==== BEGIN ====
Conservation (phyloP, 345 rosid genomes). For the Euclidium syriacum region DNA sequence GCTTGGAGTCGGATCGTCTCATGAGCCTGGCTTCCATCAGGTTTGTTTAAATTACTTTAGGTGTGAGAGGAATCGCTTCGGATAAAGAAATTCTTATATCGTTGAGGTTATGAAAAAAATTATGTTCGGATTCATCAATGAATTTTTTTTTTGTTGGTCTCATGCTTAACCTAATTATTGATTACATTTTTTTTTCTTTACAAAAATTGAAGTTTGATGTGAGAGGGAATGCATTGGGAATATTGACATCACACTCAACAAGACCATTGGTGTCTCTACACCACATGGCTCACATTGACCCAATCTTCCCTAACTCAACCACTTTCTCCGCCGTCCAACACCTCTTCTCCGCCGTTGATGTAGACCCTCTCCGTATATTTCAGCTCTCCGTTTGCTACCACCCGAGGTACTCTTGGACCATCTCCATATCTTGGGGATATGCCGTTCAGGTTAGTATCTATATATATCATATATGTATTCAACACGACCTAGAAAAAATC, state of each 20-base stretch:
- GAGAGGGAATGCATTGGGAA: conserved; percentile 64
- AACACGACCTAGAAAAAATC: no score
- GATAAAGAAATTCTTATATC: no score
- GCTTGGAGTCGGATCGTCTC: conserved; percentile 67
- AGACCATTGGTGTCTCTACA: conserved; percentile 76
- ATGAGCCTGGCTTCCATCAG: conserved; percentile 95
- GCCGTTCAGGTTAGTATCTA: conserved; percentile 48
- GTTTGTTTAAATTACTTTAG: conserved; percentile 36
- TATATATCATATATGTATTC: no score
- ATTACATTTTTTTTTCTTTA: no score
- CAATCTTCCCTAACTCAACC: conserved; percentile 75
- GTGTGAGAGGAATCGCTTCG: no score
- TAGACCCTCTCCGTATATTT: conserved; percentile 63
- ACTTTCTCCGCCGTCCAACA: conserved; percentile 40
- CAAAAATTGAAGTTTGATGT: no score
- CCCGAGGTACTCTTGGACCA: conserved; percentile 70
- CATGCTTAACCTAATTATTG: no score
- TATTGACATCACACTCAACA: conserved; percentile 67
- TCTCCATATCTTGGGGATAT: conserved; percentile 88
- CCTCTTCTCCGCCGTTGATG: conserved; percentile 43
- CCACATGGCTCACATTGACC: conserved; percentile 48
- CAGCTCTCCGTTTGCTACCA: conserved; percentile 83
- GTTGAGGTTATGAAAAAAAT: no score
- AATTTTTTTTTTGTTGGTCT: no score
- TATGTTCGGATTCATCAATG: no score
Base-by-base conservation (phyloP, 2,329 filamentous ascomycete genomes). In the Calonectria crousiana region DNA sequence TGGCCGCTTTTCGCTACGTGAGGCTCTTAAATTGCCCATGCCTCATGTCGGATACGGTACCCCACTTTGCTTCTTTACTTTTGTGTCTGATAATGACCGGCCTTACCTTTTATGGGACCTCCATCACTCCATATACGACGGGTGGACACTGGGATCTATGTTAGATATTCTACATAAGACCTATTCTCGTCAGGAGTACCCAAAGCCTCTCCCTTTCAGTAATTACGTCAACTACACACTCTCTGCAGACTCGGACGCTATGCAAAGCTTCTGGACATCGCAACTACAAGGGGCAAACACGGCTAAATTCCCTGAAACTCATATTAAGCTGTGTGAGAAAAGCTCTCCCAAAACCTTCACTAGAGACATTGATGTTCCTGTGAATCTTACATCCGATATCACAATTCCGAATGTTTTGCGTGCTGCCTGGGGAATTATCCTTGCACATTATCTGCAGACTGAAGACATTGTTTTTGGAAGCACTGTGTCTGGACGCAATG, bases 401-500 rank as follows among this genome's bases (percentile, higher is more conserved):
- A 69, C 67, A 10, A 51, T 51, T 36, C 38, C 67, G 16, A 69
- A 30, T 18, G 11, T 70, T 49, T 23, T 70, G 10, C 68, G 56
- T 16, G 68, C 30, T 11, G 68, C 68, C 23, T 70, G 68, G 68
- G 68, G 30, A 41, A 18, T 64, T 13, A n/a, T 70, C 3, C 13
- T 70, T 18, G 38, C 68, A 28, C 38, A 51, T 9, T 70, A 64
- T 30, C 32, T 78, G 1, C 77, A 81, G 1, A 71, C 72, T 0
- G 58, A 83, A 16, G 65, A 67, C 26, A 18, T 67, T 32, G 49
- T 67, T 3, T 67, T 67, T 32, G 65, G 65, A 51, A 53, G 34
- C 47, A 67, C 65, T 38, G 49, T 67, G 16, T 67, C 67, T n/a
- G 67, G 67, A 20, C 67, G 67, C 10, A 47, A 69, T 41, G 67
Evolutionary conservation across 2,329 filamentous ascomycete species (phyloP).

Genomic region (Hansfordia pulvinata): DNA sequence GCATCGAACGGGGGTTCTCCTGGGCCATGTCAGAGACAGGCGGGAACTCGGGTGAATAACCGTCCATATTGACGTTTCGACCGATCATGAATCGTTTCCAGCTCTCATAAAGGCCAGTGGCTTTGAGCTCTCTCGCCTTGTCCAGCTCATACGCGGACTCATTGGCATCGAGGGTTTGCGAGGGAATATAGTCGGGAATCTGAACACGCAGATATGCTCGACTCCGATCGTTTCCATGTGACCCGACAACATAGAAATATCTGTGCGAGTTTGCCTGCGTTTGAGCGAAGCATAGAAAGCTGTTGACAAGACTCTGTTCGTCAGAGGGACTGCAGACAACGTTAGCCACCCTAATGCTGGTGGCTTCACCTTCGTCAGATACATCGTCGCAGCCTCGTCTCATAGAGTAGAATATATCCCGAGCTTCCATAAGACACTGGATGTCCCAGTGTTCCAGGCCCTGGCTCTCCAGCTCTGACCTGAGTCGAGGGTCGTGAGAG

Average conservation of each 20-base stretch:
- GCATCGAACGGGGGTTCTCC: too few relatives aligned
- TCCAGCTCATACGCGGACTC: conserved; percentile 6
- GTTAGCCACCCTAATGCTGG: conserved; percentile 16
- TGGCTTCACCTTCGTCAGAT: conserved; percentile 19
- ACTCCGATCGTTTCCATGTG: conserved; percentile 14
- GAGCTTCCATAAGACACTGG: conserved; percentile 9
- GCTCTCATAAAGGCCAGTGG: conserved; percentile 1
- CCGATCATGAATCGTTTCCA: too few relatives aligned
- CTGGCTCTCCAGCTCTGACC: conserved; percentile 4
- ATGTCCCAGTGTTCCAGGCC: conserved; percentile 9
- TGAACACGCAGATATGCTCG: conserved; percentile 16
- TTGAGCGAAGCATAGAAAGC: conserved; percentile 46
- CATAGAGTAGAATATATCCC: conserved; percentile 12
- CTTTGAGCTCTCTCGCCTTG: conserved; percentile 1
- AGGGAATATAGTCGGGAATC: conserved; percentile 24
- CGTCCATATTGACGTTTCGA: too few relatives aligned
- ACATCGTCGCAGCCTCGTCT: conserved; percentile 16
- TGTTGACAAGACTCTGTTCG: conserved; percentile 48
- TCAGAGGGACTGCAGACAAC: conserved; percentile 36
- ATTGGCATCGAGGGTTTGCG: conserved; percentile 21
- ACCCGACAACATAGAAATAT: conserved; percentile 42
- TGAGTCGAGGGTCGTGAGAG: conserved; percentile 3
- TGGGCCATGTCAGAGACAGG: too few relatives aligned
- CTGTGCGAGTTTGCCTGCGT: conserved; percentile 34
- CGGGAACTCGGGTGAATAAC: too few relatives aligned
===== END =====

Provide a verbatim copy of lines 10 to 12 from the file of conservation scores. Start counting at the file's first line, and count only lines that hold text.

- TATATATCATATATGTATTC: no score
- ATTACATTTTTTTTTCTTTA: no score
- CAATCTTCCCTAACTCAACC: conserved; percentile 75